Rhodes is still peddling the falsehood that the election was illegitimate. He says Biden’s administration and supporters in Congress should be seen as an occupying enemy force and issues warnings about what he claims are 365 million armed patriots ready to “rise up.”
“There is going to be resistance. The only question is what will be the spark,” Rhodes said in a January 30 interview on Infowars, a media organization that is one of the leading purveyors of conspiracy theories in the US. “They keep pushing,” he said of who he calls “leftists.” “That is why it’s important… Let them be the ones who draw first blood. Then you defend.”
Rhodes spoke to CNN in the days after the violent invasion of the Capitol, but did not return multiple calls and emails to comment on the future of the Oath Keepers for this story.
But his rhetoric after the insurrection in interviews and postings reviewed by CNN mirrors what he urged his followers beforehand when he encouraged them to attend the January 6 rally.
“All Patriots who can get to DC need to be in DC. Now is the time to stand. It’s not too late to go. Jump on a plane! Jump in your car! Just get there,” Rhodes said on his group’s website on January 4. ”Stand now, or kneel forever.”
Oath Keepers inside the Capitol
Rhodes’ call was apparently heard and heeded by a number of people who entered the Capitol on that bloody day, including former members of the military who the Oath Keepers group actively recruits for membership
, confirmed by Rhodes as being an Oath Keeper, has emerged as one of the central figures in the government’s case against the insurrectionists.
She was photographed with Rhodes — a figure made distinctive by a black eye patch — in November during a “Stop the Steal” and “Million Maga March” event in Washington, DC.
Watkins, who served in the Army, is charged along with two other military veterans and alleged Oath Keepers Donovan Crowl and Thomas Caldwell, with conspiracy and other charges related to the attack.
“We are in the mezzanine. We are in the main dome right now. We are rocking it,” Watkins said on a walkie talkie app, according to federal prosecutors. They say she was coordinating with others.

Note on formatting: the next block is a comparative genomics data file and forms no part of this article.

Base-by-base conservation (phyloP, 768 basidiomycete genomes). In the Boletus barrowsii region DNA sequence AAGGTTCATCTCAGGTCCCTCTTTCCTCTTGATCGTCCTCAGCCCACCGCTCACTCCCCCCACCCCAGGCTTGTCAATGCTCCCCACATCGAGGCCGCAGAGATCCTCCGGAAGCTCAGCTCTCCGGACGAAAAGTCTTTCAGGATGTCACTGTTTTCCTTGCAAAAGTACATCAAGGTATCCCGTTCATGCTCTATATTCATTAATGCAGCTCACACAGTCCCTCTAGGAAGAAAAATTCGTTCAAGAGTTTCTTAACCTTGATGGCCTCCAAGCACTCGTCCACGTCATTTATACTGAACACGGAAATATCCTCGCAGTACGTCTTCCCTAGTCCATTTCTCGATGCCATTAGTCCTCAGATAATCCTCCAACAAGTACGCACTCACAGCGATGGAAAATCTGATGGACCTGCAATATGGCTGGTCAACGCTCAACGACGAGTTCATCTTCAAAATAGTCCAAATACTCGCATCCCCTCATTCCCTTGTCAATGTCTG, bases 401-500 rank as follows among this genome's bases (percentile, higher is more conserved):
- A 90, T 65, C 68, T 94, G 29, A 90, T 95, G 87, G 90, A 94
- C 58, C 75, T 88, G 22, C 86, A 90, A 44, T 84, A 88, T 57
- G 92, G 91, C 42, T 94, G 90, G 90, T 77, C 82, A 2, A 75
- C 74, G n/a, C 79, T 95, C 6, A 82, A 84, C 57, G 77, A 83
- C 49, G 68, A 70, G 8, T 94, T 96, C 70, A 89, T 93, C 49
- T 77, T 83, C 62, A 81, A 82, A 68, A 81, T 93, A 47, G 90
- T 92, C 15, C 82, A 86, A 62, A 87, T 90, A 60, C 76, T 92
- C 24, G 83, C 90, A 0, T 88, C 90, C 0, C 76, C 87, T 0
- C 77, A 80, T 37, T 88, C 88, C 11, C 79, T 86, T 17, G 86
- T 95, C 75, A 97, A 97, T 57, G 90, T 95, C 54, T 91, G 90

“We’re in the f**kin’ Capitol, Crowl!” Watkins, rear, is said to have yelled to Crowl as Crowl shot selfie video, according to the complaint against them
Watkins and Crowl are both being held in jail and neither had an assigned lawyer at the time this story was published. Caldwell is accused of coordinating with Watkins and Crowl before, during and after the assault. His lawyer says Caldwell denies involvement with the Oath Keepers.
He also says Caldwell has worked for the FBI. An FBI spokesperson said it was “policy not to comment on personnel matters and CNN is unable to confirm Caldwell’s work for the FBI. But a source with inside knowledge of how the Oath Keepers operate told CNN there are members who are in federal law enforcement, but kept off the official member database for plausible deniability.
The FBI is trying to identify a group of between 8 and 10 people wearing military tactical gear emblazoned with the Oath Keepers’ paraphernalia on the Capitol Steps. One photo shows a few Oath Keepers inside the Capitol rotunda.
Rhodes, who is not facing charges in connection to January 6, says he did not enter the Capitol building. But he was seen after the assault with the men in Oath Keepers gear now being sought by the FBI.
The FBI has appealed for information on the group in the FBI photos.
Rhodes told CNN shortly after the insurrection that he was not anti-government but that he “didn’t trust the FBI right now.”
Inflammatory rhetoric and offers of help
Rhodes, now 55, is an Army veteran and disbarred lawyer who incorporated the Oath Keepers in 2009
, after the group rose to prominence during the first election campaign of Barack Obama.
“Our role is not to be obedient to whoever happens to be the leader. Our role is to defend the Constitution and the republic,” Rhodes told CNN in 2009.
Rhodes and other militia groups began denouncing the government as tyrannical, according to Alex Friedfeld, an investigative researcher with the Anti-Defamation League.
Rhodes boasted about trying to recruit active and retired military and law enforcement personnel. The “oath” in the group’s name refers to the pledge to defend the Constitution against enemies foreign and domestic, with the subtext that they were not necessarily beholden to obey orders from a government they believe is illegitimate.
He found ways to insert his group into national flashpoints, positioning members as protectors of society while continuing to use charged rhetoric. Members of the Oath Keepers were in Ferguson, Missouri, in 2014 during the months-long protests in the wake of the police killing of Michael Brown. They said they were there to protect businesses. Their presence was applauded by some owners and shunned by others. Some Oath Keepers were involved in armed participation in disputes at the Bundy ranch in Nevada, according to the ADL.